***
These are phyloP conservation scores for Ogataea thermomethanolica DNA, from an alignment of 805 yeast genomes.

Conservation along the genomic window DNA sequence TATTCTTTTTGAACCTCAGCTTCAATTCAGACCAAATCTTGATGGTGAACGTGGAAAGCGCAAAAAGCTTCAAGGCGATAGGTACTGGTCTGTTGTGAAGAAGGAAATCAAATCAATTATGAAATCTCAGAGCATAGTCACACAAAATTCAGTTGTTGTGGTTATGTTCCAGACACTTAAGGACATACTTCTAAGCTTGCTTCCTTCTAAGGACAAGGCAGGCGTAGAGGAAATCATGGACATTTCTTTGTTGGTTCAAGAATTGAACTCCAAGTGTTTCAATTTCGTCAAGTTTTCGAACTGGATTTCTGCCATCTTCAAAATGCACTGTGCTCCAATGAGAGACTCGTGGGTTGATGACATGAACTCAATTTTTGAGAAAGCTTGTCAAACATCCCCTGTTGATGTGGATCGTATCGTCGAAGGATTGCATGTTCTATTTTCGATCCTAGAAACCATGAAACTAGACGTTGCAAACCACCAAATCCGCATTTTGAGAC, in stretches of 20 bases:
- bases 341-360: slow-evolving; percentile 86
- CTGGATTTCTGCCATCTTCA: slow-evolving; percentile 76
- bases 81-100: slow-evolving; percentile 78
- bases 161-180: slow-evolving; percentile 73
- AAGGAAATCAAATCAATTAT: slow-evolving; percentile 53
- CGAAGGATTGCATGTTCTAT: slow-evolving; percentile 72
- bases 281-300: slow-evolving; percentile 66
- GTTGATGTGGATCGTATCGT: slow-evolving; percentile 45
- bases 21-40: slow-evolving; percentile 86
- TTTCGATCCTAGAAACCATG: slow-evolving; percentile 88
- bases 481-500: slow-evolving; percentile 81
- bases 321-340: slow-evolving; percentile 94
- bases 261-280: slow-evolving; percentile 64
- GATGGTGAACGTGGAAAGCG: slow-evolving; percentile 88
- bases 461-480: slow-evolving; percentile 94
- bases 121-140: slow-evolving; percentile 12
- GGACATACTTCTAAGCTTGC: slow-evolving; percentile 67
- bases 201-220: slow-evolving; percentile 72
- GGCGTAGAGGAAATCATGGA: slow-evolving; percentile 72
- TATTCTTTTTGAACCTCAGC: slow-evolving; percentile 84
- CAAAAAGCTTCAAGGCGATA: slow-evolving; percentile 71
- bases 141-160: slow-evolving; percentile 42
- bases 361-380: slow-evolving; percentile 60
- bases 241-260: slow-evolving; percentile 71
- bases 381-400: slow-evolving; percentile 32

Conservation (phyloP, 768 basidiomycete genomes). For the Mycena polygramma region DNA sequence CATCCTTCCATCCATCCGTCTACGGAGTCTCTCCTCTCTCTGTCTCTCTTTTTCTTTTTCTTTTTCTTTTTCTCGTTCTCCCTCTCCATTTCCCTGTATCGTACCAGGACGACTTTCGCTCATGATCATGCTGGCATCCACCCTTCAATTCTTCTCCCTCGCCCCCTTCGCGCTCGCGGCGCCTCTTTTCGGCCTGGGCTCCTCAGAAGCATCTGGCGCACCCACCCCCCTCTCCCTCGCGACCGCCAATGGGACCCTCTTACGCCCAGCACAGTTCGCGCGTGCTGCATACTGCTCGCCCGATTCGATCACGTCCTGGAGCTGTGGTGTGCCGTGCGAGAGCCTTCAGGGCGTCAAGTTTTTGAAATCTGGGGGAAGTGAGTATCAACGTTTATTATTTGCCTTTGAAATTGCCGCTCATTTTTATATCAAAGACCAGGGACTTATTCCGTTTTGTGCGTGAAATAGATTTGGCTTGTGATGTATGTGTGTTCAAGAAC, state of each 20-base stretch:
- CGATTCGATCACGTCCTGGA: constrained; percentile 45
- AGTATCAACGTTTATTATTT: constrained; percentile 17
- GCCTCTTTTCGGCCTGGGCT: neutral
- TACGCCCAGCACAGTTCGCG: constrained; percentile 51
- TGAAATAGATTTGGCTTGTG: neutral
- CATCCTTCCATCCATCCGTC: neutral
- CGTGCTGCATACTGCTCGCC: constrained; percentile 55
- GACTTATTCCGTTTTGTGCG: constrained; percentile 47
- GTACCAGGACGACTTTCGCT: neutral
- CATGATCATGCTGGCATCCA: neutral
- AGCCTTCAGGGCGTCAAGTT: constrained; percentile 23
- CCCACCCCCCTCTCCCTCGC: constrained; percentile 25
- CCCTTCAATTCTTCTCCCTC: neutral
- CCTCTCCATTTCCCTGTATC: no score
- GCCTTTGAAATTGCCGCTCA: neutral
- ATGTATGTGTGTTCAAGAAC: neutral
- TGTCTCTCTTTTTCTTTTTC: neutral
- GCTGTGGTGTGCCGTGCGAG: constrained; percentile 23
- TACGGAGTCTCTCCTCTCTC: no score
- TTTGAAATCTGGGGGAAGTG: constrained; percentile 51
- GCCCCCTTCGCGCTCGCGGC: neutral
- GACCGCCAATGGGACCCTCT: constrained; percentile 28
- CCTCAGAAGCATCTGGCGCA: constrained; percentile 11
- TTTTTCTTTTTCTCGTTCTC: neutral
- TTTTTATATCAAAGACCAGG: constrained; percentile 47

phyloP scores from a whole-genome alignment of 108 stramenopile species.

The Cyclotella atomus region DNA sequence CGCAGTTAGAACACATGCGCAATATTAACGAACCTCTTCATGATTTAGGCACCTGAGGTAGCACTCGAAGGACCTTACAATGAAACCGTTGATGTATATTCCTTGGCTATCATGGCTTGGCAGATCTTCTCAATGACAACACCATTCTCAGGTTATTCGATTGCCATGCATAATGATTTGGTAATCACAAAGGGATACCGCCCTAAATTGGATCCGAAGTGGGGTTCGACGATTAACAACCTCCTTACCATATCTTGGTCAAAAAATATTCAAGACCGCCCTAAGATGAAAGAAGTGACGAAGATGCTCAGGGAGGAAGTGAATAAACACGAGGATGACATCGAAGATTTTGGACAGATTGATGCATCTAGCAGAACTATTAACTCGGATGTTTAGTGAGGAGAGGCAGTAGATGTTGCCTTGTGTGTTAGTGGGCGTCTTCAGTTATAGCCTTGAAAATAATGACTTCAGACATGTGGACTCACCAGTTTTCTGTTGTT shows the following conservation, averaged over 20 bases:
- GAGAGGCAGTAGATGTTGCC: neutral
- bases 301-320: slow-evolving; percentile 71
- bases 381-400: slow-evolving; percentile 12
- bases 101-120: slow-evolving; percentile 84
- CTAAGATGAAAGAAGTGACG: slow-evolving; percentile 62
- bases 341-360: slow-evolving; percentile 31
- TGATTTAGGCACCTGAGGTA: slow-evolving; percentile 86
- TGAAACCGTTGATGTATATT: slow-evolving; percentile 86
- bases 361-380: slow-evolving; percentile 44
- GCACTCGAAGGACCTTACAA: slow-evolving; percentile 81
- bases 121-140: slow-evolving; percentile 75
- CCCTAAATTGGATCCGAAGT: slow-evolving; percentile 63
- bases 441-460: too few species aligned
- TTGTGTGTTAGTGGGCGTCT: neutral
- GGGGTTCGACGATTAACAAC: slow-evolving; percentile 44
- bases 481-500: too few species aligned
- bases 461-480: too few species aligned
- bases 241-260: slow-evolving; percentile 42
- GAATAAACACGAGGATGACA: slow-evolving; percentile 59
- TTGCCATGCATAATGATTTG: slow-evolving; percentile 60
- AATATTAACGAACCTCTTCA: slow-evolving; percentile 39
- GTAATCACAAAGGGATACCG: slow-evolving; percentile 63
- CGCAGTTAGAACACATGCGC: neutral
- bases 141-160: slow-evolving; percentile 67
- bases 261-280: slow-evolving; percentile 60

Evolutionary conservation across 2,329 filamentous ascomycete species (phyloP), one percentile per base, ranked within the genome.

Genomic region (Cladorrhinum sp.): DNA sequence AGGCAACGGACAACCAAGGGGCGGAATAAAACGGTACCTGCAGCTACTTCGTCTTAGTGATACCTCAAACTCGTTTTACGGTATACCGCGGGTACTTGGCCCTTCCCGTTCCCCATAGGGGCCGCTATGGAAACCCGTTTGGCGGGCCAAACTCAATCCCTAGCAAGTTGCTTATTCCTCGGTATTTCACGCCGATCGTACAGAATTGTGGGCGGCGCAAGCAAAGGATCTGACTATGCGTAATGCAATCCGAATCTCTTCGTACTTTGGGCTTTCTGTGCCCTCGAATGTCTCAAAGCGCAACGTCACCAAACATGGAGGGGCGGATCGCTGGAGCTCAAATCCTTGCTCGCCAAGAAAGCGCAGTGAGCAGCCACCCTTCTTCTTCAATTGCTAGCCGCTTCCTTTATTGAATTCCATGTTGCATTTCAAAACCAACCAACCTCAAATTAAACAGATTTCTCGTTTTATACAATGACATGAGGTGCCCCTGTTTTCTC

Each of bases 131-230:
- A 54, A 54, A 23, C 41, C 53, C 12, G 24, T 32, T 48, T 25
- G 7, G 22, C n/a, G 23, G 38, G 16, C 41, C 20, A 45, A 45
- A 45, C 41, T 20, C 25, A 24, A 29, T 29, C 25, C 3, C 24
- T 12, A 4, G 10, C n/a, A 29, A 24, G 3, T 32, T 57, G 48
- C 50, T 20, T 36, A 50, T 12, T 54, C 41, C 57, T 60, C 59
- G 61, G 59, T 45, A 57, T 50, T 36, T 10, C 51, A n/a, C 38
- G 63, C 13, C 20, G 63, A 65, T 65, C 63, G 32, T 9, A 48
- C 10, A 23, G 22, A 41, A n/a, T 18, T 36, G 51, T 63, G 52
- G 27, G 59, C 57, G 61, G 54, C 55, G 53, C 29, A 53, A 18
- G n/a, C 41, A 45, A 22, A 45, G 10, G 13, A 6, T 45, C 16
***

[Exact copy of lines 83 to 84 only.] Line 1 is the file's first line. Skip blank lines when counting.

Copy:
Each of bases 131-230:
- A 54, A 54, A 23, C 41, C 53, C 12, G 24, T 32, T 48, T 25